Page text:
First a note: I am not a statistician. I studied maths at university (but opted out of every single stats class), and now find myself in a job where I'm doing stats.
My question is a little bit philosophical, and I'm sure that I have my brain in a twist by thinking too hard about the wrong things, but I'm struggling with the concept of a random variable.
Suppose a typist can type on average $\mu$ words per minute. If we take a sample of his (or her) typing we could approximate a normal distribution with mean $\mu $. I think that is pretty standard.
So we can say we expect the typist to type $\mu$ words per minute. OK, what if we replace the typist with another person? Are we to expect the second person to type at $\mu$ words per minute? Of course not, because we only have a sample for the first person and not the second, right? The second typist's mean could be completely different. That makes sense, but then what if I put the original typist back in and tie one hand behind his back. Obviously the expected value is different, because the typist clearly can't type as quickly. But then what conditions can we expect the typist's average to be $\mu$? It seems any perturbation in the typist's state changes the probability. But we never really defined the typist's state to begin with, the expected value was calculated from a sample. And obviously every time the typist types he or she is in a slightly different state, i.e. maybe has a headache, maybe fingers ache, maybe daydreaming, but we still count those in our sample. So it seems to me, that technically, if we can accept some small changes in state, then why can't we accept big changes in state? Or where is the cutoff? i.e. If I replace the typist, I have just as much right to say that the expected words per minute is still $\mu$.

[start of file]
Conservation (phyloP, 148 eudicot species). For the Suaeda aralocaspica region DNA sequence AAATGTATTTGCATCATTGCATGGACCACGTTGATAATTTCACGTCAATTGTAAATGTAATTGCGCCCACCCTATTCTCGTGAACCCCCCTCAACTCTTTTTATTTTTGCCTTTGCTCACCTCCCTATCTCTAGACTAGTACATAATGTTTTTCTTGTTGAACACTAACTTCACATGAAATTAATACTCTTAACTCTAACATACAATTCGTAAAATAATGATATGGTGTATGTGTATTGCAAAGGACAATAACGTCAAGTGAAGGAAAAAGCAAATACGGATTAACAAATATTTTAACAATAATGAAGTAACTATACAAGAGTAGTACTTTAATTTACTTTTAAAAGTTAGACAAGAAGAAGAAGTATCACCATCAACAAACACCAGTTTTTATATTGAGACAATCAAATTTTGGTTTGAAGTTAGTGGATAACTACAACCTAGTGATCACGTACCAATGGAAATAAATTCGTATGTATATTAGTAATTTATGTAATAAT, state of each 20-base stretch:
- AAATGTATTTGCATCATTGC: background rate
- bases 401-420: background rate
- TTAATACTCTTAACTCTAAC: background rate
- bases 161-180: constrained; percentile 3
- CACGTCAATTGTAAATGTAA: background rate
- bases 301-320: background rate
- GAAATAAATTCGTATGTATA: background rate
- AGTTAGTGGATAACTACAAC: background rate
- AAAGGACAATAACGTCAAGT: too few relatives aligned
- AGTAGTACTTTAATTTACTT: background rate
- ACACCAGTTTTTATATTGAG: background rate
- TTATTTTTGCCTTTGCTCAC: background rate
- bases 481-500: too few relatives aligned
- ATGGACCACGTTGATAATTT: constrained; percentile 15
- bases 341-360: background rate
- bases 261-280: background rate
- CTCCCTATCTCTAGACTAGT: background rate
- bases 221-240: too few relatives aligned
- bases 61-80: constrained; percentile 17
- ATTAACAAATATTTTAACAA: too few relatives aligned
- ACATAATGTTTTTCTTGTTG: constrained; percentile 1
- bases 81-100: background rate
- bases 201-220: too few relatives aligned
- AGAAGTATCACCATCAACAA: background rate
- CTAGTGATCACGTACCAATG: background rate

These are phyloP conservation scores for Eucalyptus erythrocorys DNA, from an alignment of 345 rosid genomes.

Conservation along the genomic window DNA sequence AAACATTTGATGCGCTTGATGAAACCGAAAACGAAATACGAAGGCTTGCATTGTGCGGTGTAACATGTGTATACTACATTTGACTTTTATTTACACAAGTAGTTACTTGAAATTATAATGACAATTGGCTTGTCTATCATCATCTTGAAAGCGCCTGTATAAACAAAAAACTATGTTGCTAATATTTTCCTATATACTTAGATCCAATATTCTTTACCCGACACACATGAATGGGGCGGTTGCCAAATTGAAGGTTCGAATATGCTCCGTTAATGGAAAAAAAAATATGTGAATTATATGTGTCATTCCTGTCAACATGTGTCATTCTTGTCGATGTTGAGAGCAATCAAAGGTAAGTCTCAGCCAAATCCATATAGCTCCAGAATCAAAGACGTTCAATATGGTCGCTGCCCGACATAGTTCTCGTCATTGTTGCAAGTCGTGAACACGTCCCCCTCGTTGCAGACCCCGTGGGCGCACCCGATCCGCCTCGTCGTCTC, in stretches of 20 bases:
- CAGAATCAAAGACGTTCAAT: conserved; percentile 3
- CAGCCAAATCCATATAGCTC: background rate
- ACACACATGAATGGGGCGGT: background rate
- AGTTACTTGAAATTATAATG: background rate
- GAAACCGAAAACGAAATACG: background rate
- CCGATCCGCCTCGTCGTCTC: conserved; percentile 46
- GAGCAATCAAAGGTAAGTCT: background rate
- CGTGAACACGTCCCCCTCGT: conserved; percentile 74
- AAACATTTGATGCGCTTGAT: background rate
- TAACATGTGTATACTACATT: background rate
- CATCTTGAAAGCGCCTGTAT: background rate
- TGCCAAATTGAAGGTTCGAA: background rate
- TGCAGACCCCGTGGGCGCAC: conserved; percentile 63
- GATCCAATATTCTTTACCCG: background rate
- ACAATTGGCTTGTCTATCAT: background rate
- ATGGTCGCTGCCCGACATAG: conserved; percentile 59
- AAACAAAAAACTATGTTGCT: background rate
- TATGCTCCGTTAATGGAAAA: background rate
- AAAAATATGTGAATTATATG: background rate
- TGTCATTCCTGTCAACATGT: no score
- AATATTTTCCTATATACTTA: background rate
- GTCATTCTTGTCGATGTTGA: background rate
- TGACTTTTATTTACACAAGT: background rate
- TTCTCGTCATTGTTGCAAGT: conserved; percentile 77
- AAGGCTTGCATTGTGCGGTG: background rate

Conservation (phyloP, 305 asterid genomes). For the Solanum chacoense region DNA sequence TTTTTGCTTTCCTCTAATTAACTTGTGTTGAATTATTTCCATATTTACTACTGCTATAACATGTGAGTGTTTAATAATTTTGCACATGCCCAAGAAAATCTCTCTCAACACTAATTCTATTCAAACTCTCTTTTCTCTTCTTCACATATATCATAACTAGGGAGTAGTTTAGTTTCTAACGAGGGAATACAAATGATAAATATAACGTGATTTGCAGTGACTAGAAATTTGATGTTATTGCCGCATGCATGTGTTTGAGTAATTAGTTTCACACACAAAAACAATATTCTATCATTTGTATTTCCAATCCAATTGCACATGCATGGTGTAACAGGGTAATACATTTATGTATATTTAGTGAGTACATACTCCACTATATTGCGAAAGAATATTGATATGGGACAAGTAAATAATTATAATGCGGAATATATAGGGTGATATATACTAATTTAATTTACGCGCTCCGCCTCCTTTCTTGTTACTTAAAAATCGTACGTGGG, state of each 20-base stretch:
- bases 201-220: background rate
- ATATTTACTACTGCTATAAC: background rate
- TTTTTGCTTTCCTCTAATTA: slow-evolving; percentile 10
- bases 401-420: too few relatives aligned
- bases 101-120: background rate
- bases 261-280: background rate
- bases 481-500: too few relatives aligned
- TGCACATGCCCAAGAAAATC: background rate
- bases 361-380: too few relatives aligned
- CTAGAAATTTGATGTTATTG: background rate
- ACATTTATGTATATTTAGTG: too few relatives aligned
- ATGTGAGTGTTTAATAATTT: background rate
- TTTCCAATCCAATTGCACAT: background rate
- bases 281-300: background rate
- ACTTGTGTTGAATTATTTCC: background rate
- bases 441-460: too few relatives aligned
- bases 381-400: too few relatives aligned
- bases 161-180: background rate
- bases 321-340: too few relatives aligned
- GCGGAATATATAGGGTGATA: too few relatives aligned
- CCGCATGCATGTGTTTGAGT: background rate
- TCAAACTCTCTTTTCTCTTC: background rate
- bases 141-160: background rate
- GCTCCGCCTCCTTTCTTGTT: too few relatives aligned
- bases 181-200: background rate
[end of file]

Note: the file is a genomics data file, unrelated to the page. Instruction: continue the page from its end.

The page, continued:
I would like someone to explain why the above is wrong. Maybe it's an obvious answer.